I was excited to hear that there is another new brewery in town, Hogtown Brewers.
Brewing under contract at Cool Brewery, their beer is currently only available at the Duke of Devon at First Canadian Place in downtown Toronto. It seems they are using that bar for a "soft launch" before expanding. So after work, I decided to trot on over for a taste.
The company was founded by six guys who decided to make a craft beer geared more to the mainstream beer drinker. Only five, though, have their profile on their website. I love their job titles such as "CEO & Chief Keg Washer", "President & Talent Director" and "Doctor of Operations & Resident Beer Geek".
There was an amusing story about the brewery bringing the beer to the Duke of Devon taps just a little ahead of schedule, which I found on BlogTO (January 20, 2012):
Hogtown officially launched this past weekend, slightly ahead of schedule. The owners of the Duke of Devon told Shippen (the president of Hogtown) that they'd start pouring Hogtown on Wednesday, just as soon as the current supply of Alexander Keith's Red was expected to run dry. Anxious to get their beer out there, however, Shippen and the rest of the Hogtown Brewers enlisted some friends and saw to it that the bar's supply of Keith's Red ran out ahead of schedule and Hogtown has been tapped at the Duke since Friday.
Now I have a problem here. The beer they currently have out is a Kolsch, which according to the German Beer Institute is "one of only a handful of traditional German ales. It is one of the palest German beers made. It is Germany's answer to the British pale ale. Kölsch is very subtle and delicate. It is light in both body and appearance, its maltiness is subdued, and its hoppiness is unobtrusive."
The problem is that I have only ever found one Kolsch which I have liked, Gaffel Kolsch. Hopefully I like this one but really I am expecting not to, which is not really fair to the company. So for this beer, I am looking more at the quality of which it was made and not whether I like it or not. Liking it will be a bonus!
The Duke of Devon is a very busy spot on a Friday night. Being downtown, it is a place that many in the downtown core seem to stop to "let go" of the week. That's what I like to do.
The bar was full but I managed to find a place at the bar with a chair right by the Hogtown Tap.
The beer comes in a tall slender glass, which according to the German beer institute is the correct glass. "A Kölsch is always served in a very narrow, straight-sided, cylindrical glass called a Stange (which means "rod" or "pole" in English)."
The room was a little dark but looking at it up in the light see it being golden in colour with a nice frothy white head. There is a little bit of hops to the nose. The head remains as it sits and I take pictures and when I sip it. There are lots of lacings along the inside of the glass.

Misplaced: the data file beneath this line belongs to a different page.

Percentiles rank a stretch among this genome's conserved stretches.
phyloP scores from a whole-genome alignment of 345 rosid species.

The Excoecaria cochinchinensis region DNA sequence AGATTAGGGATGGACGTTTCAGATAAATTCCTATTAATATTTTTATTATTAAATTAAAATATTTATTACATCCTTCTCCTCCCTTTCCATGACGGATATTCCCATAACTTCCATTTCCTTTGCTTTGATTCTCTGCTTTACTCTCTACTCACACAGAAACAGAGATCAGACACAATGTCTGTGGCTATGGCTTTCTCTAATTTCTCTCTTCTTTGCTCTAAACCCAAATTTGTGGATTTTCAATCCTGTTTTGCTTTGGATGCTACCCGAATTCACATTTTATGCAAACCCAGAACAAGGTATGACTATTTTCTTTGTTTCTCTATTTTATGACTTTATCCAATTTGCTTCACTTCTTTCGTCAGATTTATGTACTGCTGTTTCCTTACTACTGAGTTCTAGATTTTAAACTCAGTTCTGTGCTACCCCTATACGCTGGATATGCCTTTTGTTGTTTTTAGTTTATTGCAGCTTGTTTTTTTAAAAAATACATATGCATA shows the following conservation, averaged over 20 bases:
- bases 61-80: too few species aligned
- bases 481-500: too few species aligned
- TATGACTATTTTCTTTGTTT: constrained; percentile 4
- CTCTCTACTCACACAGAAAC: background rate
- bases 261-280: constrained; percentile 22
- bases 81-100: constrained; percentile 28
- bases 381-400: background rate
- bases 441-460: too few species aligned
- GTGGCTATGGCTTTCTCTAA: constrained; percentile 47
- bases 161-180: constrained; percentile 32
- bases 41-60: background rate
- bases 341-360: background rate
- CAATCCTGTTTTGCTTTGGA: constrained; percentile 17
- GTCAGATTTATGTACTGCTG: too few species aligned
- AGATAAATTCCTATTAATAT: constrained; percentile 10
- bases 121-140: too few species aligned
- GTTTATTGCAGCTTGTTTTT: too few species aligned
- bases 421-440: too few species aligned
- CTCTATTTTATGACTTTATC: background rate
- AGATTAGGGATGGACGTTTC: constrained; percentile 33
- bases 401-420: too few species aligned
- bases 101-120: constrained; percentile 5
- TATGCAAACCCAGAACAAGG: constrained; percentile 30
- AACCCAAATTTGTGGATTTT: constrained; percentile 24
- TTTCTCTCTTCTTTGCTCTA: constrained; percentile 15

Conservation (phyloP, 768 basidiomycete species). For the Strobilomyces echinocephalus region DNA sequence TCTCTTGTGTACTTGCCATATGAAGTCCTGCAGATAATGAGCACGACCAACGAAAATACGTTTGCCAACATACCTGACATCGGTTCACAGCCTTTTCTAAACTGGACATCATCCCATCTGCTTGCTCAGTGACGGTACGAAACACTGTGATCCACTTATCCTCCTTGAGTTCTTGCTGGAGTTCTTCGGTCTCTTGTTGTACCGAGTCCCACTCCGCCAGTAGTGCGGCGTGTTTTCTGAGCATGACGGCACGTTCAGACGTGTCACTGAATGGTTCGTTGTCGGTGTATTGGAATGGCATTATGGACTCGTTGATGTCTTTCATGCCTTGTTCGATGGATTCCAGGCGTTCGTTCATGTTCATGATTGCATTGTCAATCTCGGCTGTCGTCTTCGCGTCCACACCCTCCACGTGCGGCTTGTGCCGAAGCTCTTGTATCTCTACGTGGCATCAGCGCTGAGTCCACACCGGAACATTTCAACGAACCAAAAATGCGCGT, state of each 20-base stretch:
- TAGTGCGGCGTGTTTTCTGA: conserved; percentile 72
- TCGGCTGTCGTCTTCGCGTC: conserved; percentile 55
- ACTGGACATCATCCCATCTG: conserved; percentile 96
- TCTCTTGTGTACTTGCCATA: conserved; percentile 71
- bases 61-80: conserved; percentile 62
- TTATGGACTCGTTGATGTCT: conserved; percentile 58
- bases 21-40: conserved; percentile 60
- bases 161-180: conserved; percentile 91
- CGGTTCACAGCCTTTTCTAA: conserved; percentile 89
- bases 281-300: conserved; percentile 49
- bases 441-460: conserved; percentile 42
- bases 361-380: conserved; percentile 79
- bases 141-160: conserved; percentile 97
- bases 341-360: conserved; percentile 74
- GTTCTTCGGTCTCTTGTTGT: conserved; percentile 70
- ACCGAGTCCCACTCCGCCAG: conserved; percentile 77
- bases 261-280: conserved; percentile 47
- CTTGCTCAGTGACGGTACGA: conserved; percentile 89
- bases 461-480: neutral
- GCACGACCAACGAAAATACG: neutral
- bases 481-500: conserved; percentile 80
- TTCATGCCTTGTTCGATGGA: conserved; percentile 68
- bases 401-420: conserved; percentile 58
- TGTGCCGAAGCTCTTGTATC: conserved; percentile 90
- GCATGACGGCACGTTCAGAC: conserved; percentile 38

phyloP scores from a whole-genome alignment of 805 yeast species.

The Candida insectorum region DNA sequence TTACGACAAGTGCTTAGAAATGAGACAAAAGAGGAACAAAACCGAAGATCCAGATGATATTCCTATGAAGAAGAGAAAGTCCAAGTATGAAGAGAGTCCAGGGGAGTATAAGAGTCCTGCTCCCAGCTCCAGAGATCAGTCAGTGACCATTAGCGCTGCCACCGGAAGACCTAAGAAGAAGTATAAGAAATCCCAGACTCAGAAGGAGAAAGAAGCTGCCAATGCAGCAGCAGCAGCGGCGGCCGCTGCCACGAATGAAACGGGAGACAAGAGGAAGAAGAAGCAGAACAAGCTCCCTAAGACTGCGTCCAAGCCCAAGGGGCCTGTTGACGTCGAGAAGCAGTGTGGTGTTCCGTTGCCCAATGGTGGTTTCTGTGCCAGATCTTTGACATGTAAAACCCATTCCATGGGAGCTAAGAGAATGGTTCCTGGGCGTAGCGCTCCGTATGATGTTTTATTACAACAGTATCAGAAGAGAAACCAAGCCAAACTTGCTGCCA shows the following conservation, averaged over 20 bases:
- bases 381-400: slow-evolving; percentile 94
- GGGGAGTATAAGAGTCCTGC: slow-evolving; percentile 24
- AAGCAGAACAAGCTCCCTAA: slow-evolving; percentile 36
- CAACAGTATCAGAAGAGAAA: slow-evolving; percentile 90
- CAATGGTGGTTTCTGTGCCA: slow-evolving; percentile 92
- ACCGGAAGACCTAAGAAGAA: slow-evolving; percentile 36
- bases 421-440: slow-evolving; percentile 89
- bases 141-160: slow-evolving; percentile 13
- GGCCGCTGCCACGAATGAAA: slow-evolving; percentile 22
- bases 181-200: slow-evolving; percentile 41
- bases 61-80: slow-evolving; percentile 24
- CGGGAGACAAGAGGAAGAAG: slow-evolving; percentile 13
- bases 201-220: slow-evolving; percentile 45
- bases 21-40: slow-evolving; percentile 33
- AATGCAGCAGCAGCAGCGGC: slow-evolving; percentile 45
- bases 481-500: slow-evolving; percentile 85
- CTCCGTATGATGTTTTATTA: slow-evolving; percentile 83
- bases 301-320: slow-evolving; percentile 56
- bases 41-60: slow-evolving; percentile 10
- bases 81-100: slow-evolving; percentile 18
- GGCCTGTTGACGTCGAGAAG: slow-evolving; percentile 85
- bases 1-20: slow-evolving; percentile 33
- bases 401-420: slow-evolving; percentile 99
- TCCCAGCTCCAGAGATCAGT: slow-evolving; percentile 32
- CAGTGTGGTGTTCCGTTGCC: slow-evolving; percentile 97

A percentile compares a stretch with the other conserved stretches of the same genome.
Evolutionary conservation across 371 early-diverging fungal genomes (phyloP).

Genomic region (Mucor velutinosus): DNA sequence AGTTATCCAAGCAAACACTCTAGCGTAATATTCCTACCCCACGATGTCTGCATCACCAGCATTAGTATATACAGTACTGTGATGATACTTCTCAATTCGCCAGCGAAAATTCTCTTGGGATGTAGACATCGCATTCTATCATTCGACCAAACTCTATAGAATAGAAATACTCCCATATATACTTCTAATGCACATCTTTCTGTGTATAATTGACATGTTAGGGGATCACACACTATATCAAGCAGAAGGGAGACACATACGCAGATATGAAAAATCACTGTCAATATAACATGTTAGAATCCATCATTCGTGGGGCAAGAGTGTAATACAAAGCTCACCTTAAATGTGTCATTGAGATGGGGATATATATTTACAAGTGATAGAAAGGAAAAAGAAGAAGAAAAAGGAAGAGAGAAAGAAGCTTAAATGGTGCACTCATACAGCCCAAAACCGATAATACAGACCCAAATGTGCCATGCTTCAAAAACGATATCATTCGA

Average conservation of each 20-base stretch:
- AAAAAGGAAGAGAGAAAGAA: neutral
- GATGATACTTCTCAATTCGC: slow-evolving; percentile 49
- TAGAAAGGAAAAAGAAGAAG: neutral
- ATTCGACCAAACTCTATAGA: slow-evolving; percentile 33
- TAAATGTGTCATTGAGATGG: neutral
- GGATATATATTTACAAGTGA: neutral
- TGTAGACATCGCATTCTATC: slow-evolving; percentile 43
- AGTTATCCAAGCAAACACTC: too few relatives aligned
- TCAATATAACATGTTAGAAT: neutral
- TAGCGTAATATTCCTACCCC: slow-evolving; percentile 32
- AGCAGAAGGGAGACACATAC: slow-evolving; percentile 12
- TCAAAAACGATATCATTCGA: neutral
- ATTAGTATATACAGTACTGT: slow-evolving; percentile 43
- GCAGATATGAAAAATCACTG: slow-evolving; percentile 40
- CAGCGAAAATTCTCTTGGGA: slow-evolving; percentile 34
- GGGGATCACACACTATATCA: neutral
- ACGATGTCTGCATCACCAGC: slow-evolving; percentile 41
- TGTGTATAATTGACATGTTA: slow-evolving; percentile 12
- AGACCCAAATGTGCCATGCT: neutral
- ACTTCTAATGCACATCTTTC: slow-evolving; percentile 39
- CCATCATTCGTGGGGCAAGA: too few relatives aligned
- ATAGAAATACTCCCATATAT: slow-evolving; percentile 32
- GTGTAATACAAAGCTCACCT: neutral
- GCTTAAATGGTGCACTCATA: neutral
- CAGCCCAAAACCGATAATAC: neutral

I was surprised that it is a not a weak tasting beer, flavourful but not overpowering. Hard to describe but I thought it seemed to start like a lager but finished like an ale. There is a very nice hoppy bitterness at the end which I did not expect. It seemed to stay on the back of my tongue and hold. At first, I did not know if I enjoyed that particular hop aftertaste but by the end of the glass found myself ordering another.
Seems I found a Kolsch which I like!
The two fellows beside me were also having a Hogtown Ale and I asked them what they thought. I wished I remembered their names as they were nice guys which I ended up talking with for the rest of the night but that is a great fault of mine (I vow to work on that this year). One liked it enough and ordered a second and the other ordered something else.
I heard someone behind me then ask how I liked the Hogtown. I said I liked it, it was tasty and that this was my second. He liked that.
He introduced himself as Derrick, a sales rep from Hogtown (hey guys, he was a rep so I wrote his name down ... sorry because I also should have done the same for you!). He then asked the other two how they like the beer and both said they liked it.
As they answered, their beers hit the counter, a Hogtown and ... a beer that wasn't a Hogtown.
"What is that! I didn't order that! Where's my Hogtown?"
It was funny! If you think not, maybe you just had to be there.
Derrick was a nice guy and we spent about a half hour or so talking about the brewery and the craft beer business in general. It was fun and I learned a lot about bringing a brand new beer from a brand new brewery into the market. Start-up costs for things like glasses, beer mats, those little signs on the table all add up.
A salesman from a big brewery would have bought us a round. Being a start-up trying to break the market without big bucks behind them, he never offered.
No matter. Derrick left after meeting a friend and I ordered another as it is a good beer.
I came in thinking I likely would not like this beer and found he opposite. Not only did I enjoy the beer, I also enjoyed the energy of the pub and the new people I met. One of the joys of sitting at the bar in a pub is the chance to meet new and interesting people.
That happened again tonight.
On one section of the Hogtown website, they finish with "So the real question is, What next? We are putting the finishing touches on a hoppy, aggressive IPA that will be sure to impress even the most discerning beer drinker."
I'm looking forward to it!
Beer of the Week Stats
Beers Profiled 146